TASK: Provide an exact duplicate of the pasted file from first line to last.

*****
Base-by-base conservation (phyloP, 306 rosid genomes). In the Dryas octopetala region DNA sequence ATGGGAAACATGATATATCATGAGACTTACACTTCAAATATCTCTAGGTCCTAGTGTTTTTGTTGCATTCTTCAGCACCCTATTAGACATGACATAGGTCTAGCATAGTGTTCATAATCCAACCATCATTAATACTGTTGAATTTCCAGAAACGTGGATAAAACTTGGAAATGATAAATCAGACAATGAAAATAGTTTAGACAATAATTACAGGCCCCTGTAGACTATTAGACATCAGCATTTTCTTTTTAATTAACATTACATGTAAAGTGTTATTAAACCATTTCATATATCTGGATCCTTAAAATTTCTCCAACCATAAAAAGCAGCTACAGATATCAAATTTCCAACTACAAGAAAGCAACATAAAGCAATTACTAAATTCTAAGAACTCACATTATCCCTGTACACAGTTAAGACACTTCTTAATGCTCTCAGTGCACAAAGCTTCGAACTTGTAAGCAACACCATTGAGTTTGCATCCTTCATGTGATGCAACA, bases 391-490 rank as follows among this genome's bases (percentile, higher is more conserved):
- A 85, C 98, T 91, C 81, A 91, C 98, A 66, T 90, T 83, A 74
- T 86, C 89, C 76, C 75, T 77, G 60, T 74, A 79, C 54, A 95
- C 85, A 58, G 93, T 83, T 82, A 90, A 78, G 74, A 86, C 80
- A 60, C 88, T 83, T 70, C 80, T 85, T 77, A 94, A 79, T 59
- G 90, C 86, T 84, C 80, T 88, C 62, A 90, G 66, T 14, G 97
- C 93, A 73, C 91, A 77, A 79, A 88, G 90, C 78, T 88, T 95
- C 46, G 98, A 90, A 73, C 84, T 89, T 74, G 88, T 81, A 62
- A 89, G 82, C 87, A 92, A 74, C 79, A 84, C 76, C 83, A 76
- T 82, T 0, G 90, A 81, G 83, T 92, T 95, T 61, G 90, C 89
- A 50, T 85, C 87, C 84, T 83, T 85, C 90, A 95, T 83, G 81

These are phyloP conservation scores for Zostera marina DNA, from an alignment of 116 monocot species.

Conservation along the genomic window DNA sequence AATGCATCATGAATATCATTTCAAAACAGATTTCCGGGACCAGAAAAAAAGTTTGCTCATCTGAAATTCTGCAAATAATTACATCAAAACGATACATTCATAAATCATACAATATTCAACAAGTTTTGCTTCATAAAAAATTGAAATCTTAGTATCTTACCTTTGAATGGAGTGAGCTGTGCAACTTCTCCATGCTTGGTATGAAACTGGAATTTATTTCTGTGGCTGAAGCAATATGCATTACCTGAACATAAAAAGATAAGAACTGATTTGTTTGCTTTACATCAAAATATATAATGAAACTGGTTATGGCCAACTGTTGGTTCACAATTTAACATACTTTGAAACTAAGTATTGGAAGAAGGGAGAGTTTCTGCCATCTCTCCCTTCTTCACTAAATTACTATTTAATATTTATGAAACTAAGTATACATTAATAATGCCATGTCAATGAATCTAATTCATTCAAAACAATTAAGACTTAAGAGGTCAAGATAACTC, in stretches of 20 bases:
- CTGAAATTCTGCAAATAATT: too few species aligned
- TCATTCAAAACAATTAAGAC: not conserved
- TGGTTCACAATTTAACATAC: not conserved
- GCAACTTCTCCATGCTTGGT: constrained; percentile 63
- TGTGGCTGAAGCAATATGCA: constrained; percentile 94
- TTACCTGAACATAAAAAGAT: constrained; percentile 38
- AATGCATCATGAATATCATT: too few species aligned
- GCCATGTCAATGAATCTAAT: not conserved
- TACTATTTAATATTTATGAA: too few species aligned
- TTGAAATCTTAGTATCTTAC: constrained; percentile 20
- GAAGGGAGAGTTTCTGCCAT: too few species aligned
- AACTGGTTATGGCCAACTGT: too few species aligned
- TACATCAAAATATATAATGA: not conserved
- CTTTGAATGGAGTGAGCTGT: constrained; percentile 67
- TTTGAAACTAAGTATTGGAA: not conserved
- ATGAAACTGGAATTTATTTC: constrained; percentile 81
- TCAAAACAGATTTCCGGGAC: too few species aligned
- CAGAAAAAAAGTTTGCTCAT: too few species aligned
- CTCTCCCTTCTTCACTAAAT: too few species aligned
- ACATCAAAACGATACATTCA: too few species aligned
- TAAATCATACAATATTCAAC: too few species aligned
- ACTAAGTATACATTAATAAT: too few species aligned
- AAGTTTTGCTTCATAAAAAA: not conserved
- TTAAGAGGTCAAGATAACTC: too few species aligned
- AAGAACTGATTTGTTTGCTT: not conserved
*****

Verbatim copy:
Base-by-base conservation (phyloP, 306 rosid genomes). In the Dryas octopetala region DNA sequence ATGGGAAACATGATATATCATGAGACTTACACTTCAAATATCTCTAGGTCCTAGTGTTTTTGTTGCATTCTTCAGCACCCTATTAGACATGACATAGGTCTAGCATAGTGTTCATAATCCAACCATCATTAATACTGTTGAATTTCCAGAAACGTGGATAAAACTTGGAAATGATAAATCAGACAATGAAAATAGTTTAGACAATAATTACAGGCCCCTGTAGACTATTAGACATCAGCATTTTCTTTTTAATTAACATTACATGTAAAGTGTTATTAAACCATTTCATATATCTGGATCCTTAAAATTTCTCCAACCATAAAAAGCAGCTACAGATATCAAATTTCCAACTACAAGAAAGCAACATAAAGCAATTACTAAATTCTAAGAACTCACATTATCCCTGTACACAGTTAAGACACTTCTTAATGCTCTCAGTGCACAAAGCTTCGAACTTGTAAGCAACACCATTGAGTTTGCATCCTTCATGTGATGCAACA, bases 391-490 rank as follows among this genome's bases (percentile, higher is more conserved):
- A 85, C 98, T 91, C 81, A 91, C 98, A 66, T 90, T 83, A 74
- T 86, C 89, C 76, C 75, T 77, G 60, T 74, A 79, C 54, A 95
- C 85, A 58, G 93, T 83, T 82, A 90, A 78, G 74, A 86, C 80
- A 60, C 88, T 83, T 70, C 80, T 85, T 77, A 94, A 79, T 59
- G 90, C 86, T 84, C 80, T 88, C 62, A 90, G 66, T 14, G 97
- C 93, A 73, C 91, A 77, A 79, A 88, G 90, C 78, T 88, T 95
- C 46, G 98, A 90, A 73, C 84, T 89, T 74, G 88, T 81, A 62
- A 89, G 82, C 87, A 92, A 74, C 79, A 84, C 76, C 83, A 76
- T 82, T 0, G 90, A 81, G 83, T 92, T 95, T 61, G 90, C 89
- A 50, T 85, C 87, C 84, T 83, T 85, C 90, A 95, T 83, G 81

These are phyloP conservation scores for Zostera marina DNA, from an alignment of 116 monocot species.

Conservation along the genomic window DNA sequence AATGCATCATGAATATCATTTCAAAACAGATTTCCGGGACCAGAAAAAAAGTTTGCTCATCTGAAATTCTGCAAATAATTACATCAAAACGATACATTCATAAATCATACAATATTCAACAAGTTTTGCTTCATAAAAAATTGAAATCTTAGTATCTTACCTTTGAATGGAGTGAGCTGTGCAACTTCTCCATGCTTGGTATGAAACTGGAATTTATTTCTGTGGCTGAAGCAATATGCATTACCTGAACATAAAAAGATAAGAACTGATTTGTTTGCTTTACATCAAAATATATAATGAAACTGGTTATGGCCAACTGTTGGTTCACAATTTAACATACTTTGAAACTAAGTATTGGAAGAAGGGAGAGTTTCTGCCATCTCTCCCTTCTTCACTAAATTACTATTTAATATTTATGAAACTAAGTATACATTAATAATGCCATGTCAATGAATCTAATTCATTCAAAACAATTAAGACTTAAGAGGTCAAGATAACTC, in stretches of 20 bases:
- CTGAAATTCTGCAAATAATT: too few species aligned
- TCATTCAAAACAATTAAGAC: not conserved
- TGGTTCACAATTTAACATAC: not conserved
- GCAACTTCTCCATGCTTGGT: constrained; percentile 63
- TGTGGCTGAAGCAATATGCA: constrained; percentile 94
- TTACCTGAACATAAAAAGAT: constrained; percentile 38
- AATGCATCATGAATATCATT: too few species aligned
- GCCATGTCAATGAATCTAAT: not conserved
- TACTATTTAATATTTATGAA: too few species aligned
- TTGAAATCTTAGTATCTTAC: constrained; percentile 20
- GAAGGGAGAGTTTCTGCCAT: too few species aligned
- AACTGGTTATGGCCAACTGT: too few species aligned
- TACATCAAAATATATAATGA: not conserved
- CTTTGAATGGAGTGAGCTGT: constrained; percentile 67
- TTTGAAACTAAGTATTGGAA: not conserved
- ATGAAACTGGAATTTATTTC: constrained; percentile 81
- TCAAAACAGATTTCCGGGAC: too few species aligned
- CAGAAAAAAAGTTTGCTCAT: too few species aligned
- CTCTCCCTTCTTCACTAAAT: too few species aligned
- ACATCAAAACGATACATTCA: too few species aligned
- TAAATCATACAATATTCAAC: too few species aligned
- ACTAAGTATACATTAATAAT: too few species aligned
- AAGTTTTGCTTCATAAAAAA: not conserved
- TTAAGAGGTCAAGATAACTC: too few species aligned
- AAGAACTGATTTGTTTGCTT: not conserved